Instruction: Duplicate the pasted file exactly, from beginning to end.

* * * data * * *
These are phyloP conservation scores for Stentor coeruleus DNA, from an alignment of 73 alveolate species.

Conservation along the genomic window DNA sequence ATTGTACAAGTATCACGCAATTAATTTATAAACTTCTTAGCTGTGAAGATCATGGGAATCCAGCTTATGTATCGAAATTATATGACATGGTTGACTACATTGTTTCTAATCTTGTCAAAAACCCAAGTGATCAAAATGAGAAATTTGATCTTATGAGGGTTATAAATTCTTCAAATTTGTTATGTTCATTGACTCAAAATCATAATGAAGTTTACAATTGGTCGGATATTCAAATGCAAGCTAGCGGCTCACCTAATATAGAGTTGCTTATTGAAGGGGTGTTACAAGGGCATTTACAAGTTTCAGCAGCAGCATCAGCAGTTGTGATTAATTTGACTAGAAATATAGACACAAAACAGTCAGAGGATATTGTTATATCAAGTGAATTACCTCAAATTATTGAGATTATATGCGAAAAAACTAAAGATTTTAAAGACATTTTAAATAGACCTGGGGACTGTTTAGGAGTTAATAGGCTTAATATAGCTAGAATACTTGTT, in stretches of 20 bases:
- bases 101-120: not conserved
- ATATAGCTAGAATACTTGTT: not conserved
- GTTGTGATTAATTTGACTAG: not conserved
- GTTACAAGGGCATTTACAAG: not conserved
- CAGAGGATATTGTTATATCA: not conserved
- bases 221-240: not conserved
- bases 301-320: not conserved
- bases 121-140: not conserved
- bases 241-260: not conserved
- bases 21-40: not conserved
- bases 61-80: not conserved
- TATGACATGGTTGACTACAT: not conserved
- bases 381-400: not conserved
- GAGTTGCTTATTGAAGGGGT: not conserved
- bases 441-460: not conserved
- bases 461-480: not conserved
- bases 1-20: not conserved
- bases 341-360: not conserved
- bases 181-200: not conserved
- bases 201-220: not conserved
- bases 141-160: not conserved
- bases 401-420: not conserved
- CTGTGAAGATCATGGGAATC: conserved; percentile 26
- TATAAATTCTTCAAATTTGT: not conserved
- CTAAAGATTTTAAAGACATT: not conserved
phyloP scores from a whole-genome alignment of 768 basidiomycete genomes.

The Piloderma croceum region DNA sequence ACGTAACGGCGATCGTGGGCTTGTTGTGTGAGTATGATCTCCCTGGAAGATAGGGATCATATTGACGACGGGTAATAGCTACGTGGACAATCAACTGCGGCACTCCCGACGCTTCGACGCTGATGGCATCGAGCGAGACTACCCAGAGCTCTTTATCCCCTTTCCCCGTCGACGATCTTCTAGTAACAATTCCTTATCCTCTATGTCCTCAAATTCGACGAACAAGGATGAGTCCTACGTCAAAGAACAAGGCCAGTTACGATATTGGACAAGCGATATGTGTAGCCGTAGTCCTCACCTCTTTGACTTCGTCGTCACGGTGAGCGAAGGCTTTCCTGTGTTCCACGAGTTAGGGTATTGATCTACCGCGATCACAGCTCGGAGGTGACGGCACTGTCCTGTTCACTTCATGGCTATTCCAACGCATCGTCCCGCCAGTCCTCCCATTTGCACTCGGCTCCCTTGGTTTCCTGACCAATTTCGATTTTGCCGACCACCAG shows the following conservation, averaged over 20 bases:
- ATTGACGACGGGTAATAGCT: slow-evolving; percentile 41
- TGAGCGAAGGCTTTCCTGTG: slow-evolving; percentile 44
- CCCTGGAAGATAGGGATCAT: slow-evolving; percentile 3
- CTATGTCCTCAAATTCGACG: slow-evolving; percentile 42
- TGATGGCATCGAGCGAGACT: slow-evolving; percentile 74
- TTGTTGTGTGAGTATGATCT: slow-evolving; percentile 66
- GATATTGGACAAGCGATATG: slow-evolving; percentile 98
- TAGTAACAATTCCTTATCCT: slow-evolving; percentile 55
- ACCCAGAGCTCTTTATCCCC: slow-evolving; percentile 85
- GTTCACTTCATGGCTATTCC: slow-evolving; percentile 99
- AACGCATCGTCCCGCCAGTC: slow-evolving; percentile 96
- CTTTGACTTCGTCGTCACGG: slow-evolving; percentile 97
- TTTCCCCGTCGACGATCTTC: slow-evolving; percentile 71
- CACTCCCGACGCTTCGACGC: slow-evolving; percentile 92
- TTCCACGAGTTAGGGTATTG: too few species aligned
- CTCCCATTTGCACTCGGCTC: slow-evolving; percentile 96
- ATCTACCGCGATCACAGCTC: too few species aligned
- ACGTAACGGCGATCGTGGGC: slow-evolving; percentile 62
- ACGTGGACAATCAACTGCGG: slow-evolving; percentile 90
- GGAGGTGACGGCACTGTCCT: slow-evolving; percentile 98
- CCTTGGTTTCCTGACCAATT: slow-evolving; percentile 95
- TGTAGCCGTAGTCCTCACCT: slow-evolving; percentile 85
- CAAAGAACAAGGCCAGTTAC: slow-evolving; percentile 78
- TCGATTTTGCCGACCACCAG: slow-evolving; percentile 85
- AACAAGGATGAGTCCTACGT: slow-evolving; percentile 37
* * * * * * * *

These are phyloP conservation scores for Stentor coeruleus DNA, from an alignment of 73 alveolate species.

Conservation along the genomic window DNA sequence ATTGTACAAGTATCACGCAATTAATTTATAAACTTCTTAGCTGTGAAGATCATGGGAATCCAGCTTATGTATCGAAATTATATGACATGGTTGACTACATTGTTTCTAATCTTGTCAAAAACCCAAGTGATCAAAATGAGAAATTTGATCTTATGAGGGTTATAAATTCTTCAAATTTGTTATGTTCATTGACTCAAAATCATAATGAAGTTTACAATTGGTCGGATATTCAAATGCAAGCTAGCGGCTCACCTAATATAGAGTTGCTTATTGAAGGGGTGTTACAAGGGCATTTACAAGTTTCAGCAGCAGCATCAGCAGTTGTGATTAATTTGACTAGAAATATAGACACAAAACAGTCAGAGGATATTGTTATATCAAGTGAATTACCTCAAATTATTGAGATTATATGCGAAAAAACTAAAGATTTTAAAGACATTTTAAATAGACCTGGGGACTGTTTAGGAGTTAATAGGCTTAATATAGCTAGAATACTTGTT, in stretches of 20 bases:
- bases 101-120: not conserved
- ATATAGCTAGAATACTTGTT: not conserved
- GTTGTGATTAATTTGACTAG: not conserved
- GTTACAAGGGCATTTACAAG: not conserved
- CAGAGGATATTGTTATATCA: not conserved
- bases 221-240: not conserved
- bases 301-320: not conserved
- bases 121-140: not conserved
- bases 241-260: not conserved
- bases 21-40: not conserved
- bases 61-80: not conserved
- TATGACATGGTTGACTACAT: not conserved
- bases 381-400: not conserved
- GAGTTGCTTATTGAAGGGGT: not conserved
- bases 441-460: not conserved
- bases 461-480: not conserved
- bases 1-20: not conserved
- bases 341-360: not conserved
- bases 181-200: not conserved
- bases 201-220: not conserved
- bases 141-160: not conserved
- bases 401-420: not conserved
- CTGTGAAGATCATGGGAATC: conserved; percentile 26
- TATAAATTCTTCAAATTTGT: not conserved
- CTAAAGATTTTAAAGACATT: not conserved
phyloP scores from a whole-genome alignment of 768 basidiomycete genomes.

The Piloderma croceum region DNA sequence ACGTAACGGCGATCGTGGGCTTGTTGTGTGAGTATGATCTCCCTGGAAGATAGGGATCATATTGACGACGGGTAATAGCTACGTGGACAATCAACTGCGGCACTCCCGACGCTTCGACGCTGATGGCATCGAGCGAGACTACCCAGAGCTCTTTATCCCCTTTCCCCGTCGACGATCTTCTAGTAACAATTCCTTATCCTCTATGTCCTCAAATTCGACGAACAAGGATGAGTCCTACGTCAAAGAACAAGGCCAGTTACGATATTGGACAAGCGATATGTGTAGCCGTAGTCCTCACCTCTTTGACTTCGTCGTCACGGTGAGCGAAGGCTTTCCTGTGTTCCACGAGTTAGGGTATTGATCTACCGCGATCACAGCTCGGAGGTGACGGCACTGTCCTGTTCACTTCATGGCTATTCCAACGCATCGTCCCGCCAGTCCTCCCATTTGCACTCGGCTCCCTTGGTTTCCTGACCAATTTCGATTTTGCCGACCACCAG shows the following conservation, averaged over 20 bases:
- ATTGACGACGGGTAATAGCT: slow-evolving; percentile 41
- TGAGCGAAGGCTTTCCTGTG: slow-evolving; percentile 44
- CCCTGGAAGATAGGGATCAT: slow-evolving; percentile 3
- CTATGTCCTCAAATTCGACG: slow-evolving; percentile 42
- TGATGGCATCGAGCGAGACT: slow-evolving; percentile 74
- TTGTTGTGTGAGTATGATCT: slow-evolving; percentile 66
- GATATTGGACAAGCGATATG: slow-evolving; percentile 98
- TAGTAACAATTCCTTATCCT: slow-evolving; percentile 55
- ACCCAGAGCTCTTTATCCCC: slow-evolving; percentile 85
- GTTCACTTCATGGCTATTCC: slow-evolving; percentile 99
- AACGCATCGTCCCGCCAGTC: slow-evolving; percentile 96
- CTTTGACTTCGTCGTCACGG: slow-evolving; percentile 97
- TTTCCCCGTCGACGATCTTC: slow-evolving; percentile 71
- CACTCCCGACGCTTCGACGC: slow-evolving; percentile 92
- TTCCACGAGTTAGGGTATTG: too few species aligned
- CTCCCATTTGCACTCGGCTC: slow-evolving; percentile 96
- ATCTACCGCGATCACAGCTC: too few species aligned
- ACGTAACGGCGATCGTGGGC: slow-evolving; percentile 62
- ACGTGGACAATCAACTGCGG: slow-evolving; percentile 90
- GGAGGTGACGGCACTGTCCT: slow-evolving; percentile 98
- CCTTGGTTTCCTGACCAATT: slow-evolving; percentile 95
- TGTAGCCGTAGTCCTCACCT: slow-evolving; percentile 85
- CAAAGAACAAGGCCAGTTAC: slow-evolving; percentile 78
- TCGATTTTGCCGACCACCAG: slow-evolving; percentile 85
- AACAAGGATGAGTCCTACGT: slow-evolving; percentile 37